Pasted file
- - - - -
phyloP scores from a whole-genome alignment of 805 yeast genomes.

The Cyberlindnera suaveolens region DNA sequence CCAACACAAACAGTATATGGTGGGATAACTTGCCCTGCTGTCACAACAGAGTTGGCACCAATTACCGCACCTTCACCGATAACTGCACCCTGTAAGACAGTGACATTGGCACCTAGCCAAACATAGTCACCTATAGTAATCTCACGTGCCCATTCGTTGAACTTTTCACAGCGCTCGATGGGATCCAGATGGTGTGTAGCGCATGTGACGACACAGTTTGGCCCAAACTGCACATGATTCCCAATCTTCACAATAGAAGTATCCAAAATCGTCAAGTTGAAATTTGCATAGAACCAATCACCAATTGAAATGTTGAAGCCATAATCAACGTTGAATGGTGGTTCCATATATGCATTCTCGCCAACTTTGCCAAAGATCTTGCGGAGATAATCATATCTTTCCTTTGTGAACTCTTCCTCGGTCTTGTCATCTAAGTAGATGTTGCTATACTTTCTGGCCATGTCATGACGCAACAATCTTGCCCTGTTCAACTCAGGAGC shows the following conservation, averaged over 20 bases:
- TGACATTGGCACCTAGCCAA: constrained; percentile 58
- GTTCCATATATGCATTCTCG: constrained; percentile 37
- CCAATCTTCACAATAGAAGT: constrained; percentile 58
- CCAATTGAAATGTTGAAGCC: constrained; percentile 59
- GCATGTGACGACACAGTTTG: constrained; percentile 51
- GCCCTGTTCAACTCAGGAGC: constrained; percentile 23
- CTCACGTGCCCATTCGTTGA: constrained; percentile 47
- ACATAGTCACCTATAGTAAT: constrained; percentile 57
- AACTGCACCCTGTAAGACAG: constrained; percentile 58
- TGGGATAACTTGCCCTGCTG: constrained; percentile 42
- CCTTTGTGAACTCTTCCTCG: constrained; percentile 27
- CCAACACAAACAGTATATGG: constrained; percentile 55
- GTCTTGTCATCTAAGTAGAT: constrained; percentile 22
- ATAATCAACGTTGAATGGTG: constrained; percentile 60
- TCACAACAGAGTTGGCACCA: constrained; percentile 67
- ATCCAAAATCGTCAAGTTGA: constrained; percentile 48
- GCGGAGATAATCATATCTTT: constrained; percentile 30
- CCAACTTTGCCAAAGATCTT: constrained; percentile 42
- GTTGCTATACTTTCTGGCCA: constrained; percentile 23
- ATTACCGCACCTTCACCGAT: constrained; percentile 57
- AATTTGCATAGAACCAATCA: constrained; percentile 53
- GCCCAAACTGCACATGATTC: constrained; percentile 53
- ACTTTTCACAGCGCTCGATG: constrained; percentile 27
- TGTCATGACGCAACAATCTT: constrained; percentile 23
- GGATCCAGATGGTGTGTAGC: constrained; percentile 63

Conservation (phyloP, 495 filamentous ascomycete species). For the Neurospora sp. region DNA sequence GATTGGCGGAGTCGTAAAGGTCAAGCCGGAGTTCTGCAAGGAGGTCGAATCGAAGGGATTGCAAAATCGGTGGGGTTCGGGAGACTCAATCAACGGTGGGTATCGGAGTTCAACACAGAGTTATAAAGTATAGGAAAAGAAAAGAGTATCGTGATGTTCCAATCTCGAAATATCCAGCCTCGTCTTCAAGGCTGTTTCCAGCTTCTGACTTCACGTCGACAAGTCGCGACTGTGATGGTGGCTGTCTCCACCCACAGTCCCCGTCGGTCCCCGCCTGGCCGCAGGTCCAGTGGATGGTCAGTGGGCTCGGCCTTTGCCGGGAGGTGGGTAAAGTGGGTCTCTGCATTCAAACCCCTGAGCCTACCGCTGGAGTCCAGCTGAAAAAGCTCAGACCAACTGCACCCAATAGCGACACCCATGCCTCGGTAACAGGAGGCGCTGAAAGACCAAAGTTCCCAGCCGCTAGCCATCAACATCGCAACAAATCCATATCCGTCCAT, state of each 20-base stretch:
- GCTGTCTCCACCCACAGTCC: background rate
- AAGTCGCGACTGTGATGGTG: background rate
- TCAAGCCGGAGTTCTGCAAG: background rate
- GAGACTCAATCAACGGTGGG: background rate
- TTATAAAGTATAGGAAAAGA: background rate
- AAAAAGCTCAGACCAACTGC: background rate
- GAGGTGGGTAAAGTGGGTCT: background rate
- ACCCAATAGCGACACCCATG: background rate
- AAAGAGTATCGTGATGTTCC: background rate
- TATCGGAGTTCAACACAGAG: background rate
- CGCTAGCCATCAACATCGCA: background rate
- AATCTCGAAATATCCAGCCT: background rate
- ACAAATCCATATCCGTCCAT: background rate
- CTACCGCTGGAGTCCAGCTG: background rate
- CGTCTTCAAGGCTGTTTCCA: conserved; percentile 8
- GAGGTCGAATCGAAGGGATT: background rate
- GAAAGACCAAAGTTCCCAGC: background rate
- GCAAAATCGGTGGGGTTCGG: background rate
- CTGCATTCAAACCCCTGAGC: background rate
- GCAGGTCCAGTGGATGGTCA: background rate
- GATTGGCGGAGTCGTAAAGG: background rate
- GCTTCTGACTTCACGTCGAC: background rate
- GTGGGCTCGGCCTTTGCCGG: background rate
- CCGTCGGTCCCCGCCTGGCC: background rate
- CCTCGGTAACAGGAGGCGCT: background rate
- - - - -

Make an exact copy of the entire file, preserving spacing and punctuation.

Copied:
phyloP scores from a whole-genome alignment of 805 yeast genomes.

The Cyberlindnera suaveolens region DNA sequence CCAACACAAACAGTATATGGTGGGATAACTTGCCCTGCTGTCACAACAGAGTTGGCACCAATTACCGCACCTTCACCGATAACTGCACCCTGTAAGACAGTGACATTGGCACCTAGCCAAACATAGTCACCTATAGTAATCTCACGTGCCCATTCGTTGAACTTTTCACAGCGCTCGATGGGATCCAGATGGTGTGTAGCGCATGTGACGACACAGTTTGGCCCAAACTGCACATGATTCCCAATCTTCACAATAGAAGTATCCAAAATCGTCAAGTTGAAATTTGCATAGAACCAATCACCAATTGAAATGTTGAAGCCATAATCAACGTTGAATGGTGGTTCCATATATGCATTCTCGCCAACTTTGCCAAAGATCTTGCGGAGATAATCATATCTTTCCTTTGTGAACTCTTCCTCGGTCTTGTCATCTAAGTAGATGTTGCTATACTTTCTGGCCATGTCATGACGCAACAATCTTGCCCTGTTCAACTCAGGAGC shows the following conservation, averaged over 20 bases:
- TGACATTGGCACCTAGCCAA: constrained; percentile 58
- GTTCCATATATGCATTCTCG: constrained; percentile 37
- CCAATCTTCACAATAGAAGT: constrained; percentile 58
- CCAATTGAAATGTTGAAGCC: constrained; percentile 59
- GCATGTGACGACACAGTTTG: constrained; percentile 51
- GCCCTGTTCAACTCAGGAGC: constrained; percentile 23
- CTCACGTGCCCATTCGTTGA: constrained; percentile 47
- ACATAGTCACCTATAGTAAT: constrained; percentile 57
- AACTGCACCCTGTAAGACAG: constrained; percentile 58
- TGGGATAACTTGCCCTGCTG: constrained; percentile 42
- CCTTTGTGAACTCTTCCTCG: constrained; percentile 27
- CCAACACAAACAGTATATGG: constrained; percentile 55
- GTCTTGTCATCTAAGTAGAT: constrained; percentile 22
- ATAATCAACGTTGAATGGTG: constrained; percentile 60
- TCACAACAGAGTTGGCACCA: constrained; percentile 67
- ATCCAAAATCGTCAAGTTGA: constrained; percentile 48
- GCGGAGATAATCATATCTTT: constrained; percentile 30
- CCAACTTTGCCAAAGATCTT: constrained; percentile 42
- GTTGCTATACTTTCTGGCCA: constrained; percentile 23
- ATTACCGCACCTTCACCGAT: constrained; percentile 57
- AATTTGCATAGAACCAATCA: constrained; percentile 53
- GCCCAAACTGCACATGATTC: constrained; percentile 53
- ACTTTTCACAGCGCTCGATG: constrained; percentile 27
- TGTCATGACGCAACAATCTT: constrained; percentile 23
- GGATCCAGATGGTGTGTAGC: constrained; percentile 63

Conservation (phyloP, 495 filamentous ascomycete species). For the Neurospora sp. region DNA sequence GATTGGCGGAGTCGTAAAGGTCAAGCCGGAGTTCTGCAAGGAGGTCGAATCGAAGGGATTGCAAAATCGGTGGGGTTCGGGAGACTCAATCAACGGTGGGTATCGGAGTTCAACACAGAGTTATAAAGTATAGGAAAAGAAAAGAGTATCGTGATGTTCCAATCTCGAAATATCCAGCCTCGTCTTCAAGGCTGTTTCCAGCTTCTGACTTCACGTCGACAAGTCGCGACTGTGATGGTGGCTGTCTCCACCCACAGTCCCCGTCGGTCCCCGCCTGGCCGCAGGTCCAGTGGATGGTCAGTGGGCTCGGCCTTTGCCGGGAGGTGGGTAAAGTGGGTCTCTGCATTCAAACCCCTGAGCCTACCGCTGGAGTCCAGCTGAAAAAGCTCAGACCAACTGCACCCAATAGCGACACCCATGCCTCGGTAACAGGAGGCGCTGAAAGACCAAAGTTCCCAGCCGCTAGCCATCAACATCGCAACAAATCCATATCCGTCCAT, state of each 20-base stretch:
- GCTGTCTCCACCCACAGTCC: background rate
- AAGTCGCGACTGTGATGGTG: background rate
- TCAAGCCGGAGTTCTGCAAG: background rate
- GAGACTCAATCAACGGTGGG: background rate
- TTATAAAGTATAGGAAAAGA: background rate
- AAAAAGCTCAGACCAACTGC: background rate
- GAGGTGGGTAAAGTGGGTCT: background rate
- ACCCAATAGCGACACCCATG: background rate
- AAAGAGTATCGTGATGTTCC: background rate
- TATCGGAGTTCAACACAGAG: background rate
- CGCTAGCCATCAACATCGCA: background rate
- AATCTCGAAATATCCAGCCT: background rate
- ACAAATCCATATCCGTCCAT: background rate
- CTACCGCTGGAGTCCAGCTG: background rate
- CGTCTTCAAGGCTGTTTCCA: conserved; percentile 8
- GAGGTCGAATCGAAGGGATT: background rate
- GAAAGACCAAAGTTCCCAGC: background rate
- GCAAAATCGGTGGGGTTCGG: background rate
- CTGCATTCAAACCCCTGAGC: background rate
- GCAGGTCCAGTGGATGGTCA: background rate
- GATTGGCGGAGTCGTAAAGG: background rate
- GCTTCTGACTTCACGTCGAC: background rate
- GTGGGCTCGGCCTTTGCCGG: background rate
- CCGTCGGTCCCCGCCTGGCC: background rate
- CCTCGGTAACAGGAGGCGCT: background rate